Session Type: Poster Session A
Session Time: 8:30AM-10:30AM
Background/Purpose: The pathophysiology of rheumatoid arthritis (RA) is hallmarked by joint inflammation, thickening of the pannus, and resultant joint destruction. Within the synovial tissue, citrullinated antigens and malondialdehyde-acetaldehyde (MAA)-modified proteins co-localize, implicating a potential synergistic role in the induction of immune and pro-fibrotic responses. To further elucidate the mechanisms by which these modifications contribute to RA pathogenesis, we studied fibrotic gene expression by human fibroblast-like synoviocytes from RA patients (HFLS-RA) in response to stimulation with citrullinated and/or MAA-modified fibrinogen.
Methods: HFLS-RA cells were treated with native fibrinogen versus citrullinated and/or MAA-modified fibrinogen for 8 hours with sham treated HFLS-RA cells as reference, and mRNA was isolated. Expression of 763 genes was quantified using the NanoString® nCounter® Human Fibrosis Panel. Comparisons of gene expression across treatment groups were performed using differential expression analysis. Only genes with increased or decreased expression compared to untreated HFLS-RA cells were reported in the final results. Data was reported using log2 of normalized ratio with the sham group as reference.
Results: The gene responses of treated HFLS-RA cells were categorized based on their role in the fibrotic pathway (inflammation, initiation, modification, and proliferation) with many genes having influence on multiple pathways. Of the 763 genes analyzed, 58 demonstrated differential expression when exposed to modified antigen (Figure 1). Forty genes exhibited significantly increased expression when treated with citrullinated-fibrinogen alone compared to native unmodified fibrinogen (Figure 2). Of these 40 genes, four also demonstrated increased expression after treatment with fibrinogen co-modified with citrulline and MAA (Figure 3). One gene, CCL2 (inflammation), yielded increased gene expression in response to co-modified fibrinogen but not to citrullinated antigen alone (Figure 3). Treatment with MAA-modified fibrinogen alone did not generate any significant differential expression.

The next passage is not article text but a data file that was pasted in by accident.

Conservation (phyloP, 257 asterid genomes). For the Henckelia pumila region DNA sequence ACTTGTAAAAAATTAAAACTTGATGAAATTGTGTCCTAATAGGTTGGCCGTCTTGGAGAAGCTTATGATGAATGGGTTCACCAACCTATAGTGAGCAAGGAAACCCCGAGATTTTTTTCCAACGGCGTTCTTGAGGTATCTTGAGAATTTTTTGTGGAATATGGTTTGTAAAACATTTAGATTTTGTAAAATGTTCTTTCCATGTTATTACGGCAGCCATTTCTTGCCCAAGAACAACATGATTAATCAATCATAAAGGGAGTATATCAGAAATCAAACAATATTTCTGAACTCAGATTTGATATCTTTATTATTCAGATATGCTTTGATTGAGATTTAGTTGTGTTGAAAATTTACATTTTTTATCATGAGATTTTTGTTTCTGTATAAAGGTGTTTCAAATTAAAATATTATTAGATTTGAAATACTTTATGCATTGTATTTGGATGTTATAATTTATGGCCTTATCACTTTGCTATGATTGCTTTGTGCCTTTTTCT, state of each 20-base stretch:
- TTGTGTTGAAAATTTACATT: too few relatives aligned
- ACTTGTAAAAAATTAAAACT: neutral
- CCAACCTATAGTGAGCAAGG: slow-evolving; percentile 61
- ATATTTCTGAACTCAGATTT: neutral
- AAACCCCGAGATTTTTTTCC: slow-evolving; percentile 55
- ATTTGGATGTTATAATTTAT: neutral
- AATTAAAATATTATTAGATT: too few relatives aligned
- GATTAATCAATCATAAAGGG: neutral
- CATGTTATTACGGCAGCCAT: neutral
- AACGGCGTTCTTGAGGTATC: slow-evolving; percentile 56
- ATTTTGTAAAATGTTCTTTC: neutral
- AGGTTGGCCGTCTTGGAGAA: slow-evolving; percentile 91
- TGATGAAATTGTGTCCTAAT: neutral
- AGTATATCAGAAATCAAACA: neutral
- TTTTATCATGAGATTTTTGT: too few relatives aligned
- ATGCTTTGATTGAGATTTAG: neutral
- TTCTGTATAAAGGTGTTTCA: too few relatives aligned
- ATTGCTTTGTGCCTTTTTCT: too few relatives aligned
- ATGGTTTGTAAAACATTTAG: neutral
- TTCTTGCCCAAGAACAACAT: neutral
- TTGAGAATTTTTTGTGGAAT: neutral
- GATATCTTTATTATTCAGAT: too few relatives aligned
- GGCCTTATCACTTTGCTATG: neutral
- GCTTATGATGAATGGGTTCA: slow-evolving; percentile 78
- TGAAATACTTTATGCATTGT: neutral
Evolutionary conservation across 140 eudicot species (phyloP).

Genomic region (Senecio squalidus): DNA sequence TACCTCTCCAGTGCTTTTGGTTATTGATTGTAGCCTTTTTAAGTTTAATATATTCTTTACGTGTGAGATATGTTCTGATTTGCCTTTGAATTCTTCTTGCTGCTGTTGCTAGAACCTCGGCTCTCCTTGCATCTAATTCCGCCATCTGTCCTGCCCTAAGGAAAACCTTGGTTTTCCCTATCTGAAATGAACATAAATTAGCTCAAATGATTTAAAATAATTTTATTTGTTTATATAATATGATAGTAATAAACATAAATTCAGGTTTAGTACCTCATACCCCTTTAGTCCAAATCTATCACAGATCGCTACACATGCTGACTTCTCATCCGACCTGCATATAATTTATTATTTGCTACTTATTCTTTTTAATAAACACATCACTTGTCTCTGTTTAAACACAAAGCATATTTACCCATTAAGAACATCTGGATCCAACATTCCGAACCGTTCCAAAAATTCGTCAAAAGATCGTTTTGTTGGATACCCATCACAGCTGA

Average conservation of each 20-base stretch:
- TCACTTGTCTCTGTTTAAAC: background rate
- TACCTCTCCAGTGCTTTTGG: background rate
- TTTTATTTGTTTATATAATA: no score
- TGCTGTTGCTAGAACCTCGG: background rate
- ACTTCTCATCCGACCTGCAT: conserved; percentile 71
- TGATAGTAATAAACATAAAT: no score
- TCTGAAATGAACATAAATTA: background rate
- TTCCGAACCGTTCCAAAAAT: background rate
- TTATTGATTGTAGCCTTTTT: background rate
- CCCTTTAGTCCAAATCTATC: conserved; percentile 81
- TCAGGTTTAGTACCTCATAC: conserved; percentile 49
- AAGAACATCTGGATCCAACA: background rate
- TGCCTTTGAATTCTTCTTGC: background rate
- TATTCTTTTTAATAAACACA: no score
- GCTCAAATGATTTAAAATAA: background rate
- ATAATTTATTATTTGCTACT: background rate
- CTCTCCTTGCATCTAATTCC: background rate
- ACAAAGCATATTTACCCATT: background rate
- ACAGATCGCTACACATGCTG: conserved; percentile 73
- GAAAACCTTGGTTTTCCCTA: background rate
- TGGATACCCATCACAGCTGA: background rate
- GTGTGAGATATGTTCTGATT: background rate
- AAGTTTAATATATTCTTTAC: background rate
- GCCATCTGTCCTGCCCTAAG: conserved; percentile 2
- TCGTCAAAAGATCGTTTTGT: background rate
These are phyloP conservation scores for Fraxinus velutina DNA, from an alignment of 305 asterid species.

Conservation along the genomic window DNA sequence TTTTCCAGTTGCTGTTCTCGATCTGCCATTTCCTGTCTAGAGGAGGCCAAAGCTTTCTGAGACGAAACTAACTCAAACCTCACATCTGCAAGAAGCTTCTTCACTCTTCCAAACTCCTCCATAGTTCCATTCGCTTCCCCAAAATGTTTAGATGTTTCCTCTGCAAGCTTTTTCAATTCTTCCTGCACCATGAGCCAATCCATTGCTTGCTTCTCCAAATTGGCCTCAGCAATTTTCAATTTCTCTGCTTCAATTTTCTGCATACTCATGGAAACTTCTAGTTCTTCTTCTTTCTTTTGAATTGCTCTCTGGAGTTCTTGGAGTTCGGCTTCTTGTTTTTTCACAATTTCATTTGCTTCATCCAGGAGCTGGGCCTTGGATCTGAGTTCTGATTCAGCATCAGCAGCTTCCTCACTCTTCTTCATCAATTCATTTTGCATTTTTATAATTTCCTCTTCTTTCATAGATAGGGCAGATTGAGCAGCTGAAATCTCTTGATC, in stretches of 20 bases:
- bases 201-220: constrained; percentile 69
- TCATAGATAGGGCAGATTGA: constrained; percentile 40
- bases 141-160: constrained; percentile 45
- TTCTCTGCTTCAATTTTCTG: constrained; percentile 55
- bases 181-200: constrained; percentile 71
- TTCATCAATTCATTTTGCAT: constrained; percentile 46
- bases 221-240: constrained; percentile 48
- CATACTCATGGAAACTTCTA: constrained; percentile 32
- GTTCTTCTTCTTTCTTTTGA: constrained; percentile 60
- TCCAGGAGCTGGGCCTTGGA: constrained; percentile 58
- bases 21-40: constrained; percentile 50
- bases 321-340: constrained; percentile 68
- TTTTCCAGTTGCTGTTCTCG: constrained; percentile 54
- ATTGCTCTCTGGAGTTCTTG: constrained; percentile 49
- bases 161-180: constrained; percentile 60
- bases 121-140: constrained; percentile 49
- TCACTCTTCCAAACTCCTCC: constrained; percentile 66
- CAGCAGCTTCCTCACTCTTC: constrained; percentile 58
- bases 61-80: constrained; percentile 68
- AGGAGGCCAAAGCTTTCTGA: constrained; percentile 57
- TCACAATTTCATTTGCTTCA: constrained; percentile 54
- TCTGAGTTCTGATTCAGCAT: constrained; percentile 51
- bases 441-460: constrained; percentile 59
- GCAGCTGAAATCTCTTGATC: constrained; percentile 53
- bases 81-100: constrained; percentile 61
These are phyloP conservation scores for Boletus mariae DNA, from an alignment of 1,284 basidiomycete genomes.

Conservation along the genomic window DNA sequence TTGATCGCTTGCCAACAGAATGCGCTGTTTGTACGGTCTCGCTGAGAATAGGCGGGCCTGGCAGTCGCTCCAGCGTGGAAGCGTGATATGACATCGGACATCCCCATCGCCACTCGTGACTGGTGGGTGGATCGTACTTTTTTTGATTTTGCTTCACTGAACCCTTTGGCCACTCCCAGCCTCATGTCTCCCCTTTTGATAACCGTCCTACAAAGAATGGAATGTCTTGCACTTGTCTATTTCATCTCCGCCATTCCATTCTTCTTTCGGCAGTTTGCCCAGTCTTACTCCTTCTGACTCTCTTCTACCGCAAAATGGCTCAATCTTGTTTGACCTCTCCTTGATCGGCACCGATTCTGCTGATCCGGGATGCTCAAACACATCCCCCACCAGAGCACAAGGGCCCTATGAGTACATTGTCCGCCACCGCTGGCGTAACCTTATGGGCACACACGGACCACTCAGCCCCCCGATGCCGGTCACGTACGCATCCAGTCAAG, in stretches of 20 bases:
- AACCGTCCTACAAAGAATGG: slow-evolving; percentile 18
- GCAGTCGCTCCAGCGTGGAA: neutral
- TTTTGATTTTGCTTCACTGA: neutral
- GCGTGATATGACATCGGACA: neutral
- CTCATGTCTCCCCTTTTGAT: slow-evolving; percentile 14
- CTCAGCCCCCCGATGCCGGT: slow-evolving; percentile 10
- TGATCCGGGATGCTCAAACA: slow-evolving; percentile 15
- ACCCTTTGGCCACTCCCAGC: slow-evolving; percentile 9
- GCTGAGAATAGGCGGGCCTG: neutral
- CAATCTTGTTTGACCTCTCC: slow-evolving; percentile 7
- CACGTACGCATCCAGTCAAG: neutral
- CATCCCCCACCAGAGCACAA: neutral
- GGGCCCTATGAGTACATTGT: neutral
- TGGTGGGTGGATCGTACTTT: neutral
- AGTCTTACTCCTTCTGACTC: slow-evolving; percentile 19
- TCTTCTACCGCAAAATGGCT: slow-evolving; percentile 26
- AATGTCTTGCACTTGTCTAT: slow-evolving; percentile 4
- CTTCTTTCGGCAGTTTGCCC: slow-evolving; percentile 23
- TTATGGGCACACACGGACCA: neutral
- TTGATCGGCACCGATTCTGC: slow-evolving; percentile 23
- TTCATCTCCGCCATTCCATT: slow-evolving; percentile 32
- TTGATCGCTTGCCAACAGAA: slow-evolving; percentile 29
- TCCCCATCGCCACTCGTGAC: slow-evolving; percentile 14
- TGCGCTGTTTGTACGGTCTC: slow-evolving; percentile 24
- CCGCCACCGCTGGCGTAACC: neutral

Conclusion: In this study, citrullinated fibrinogen augmented gene expression most conspicuously, whereas MAA-modification alone did not. Interestingly, co-modification did demonstrate a synergistic pro-fibrotic synovial response in one gene (CCL2) that was not seen with either single modification alone. Many of the genes identified have previously been shown to correlate with anti-citrullinated antibodies and RA disease activity, and thus, these post-translationally modified proteins may play a role in the development of fibrosis that contributes to joint pathology in RA. We would benefit from further elucidation of the synergistic role MAA and citrulline play and if that could be a target of diagnostic and/or therapeutic clinical practice.
To cite this abstract in AMA style:Maloley P, Ryan E, Aripova N, Duryee M, England B, Mikuls T, Thiele G. Citrullination Drives the Expression of Pro-fibrotic Genes in Rheumatoid Arthritis Fibroblast-like Cells [abstract]. Arthritis Rheumatol. 2021; 73 (suppl 9). https://acrabstracts.org/abstract/citrullination-drives-the-expression-of-pro-fibrotic-genes-in-rheumatoid-arthritis-fibroblast-like-cells/. Accessed .
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ACR Meeting Abstracts - https://acrabstracts.org/abstract/citrullination-drives-the-expression-of-pro-fibrotic-genes-in-rheumatoid-arthritis-fibroblast-like-cells/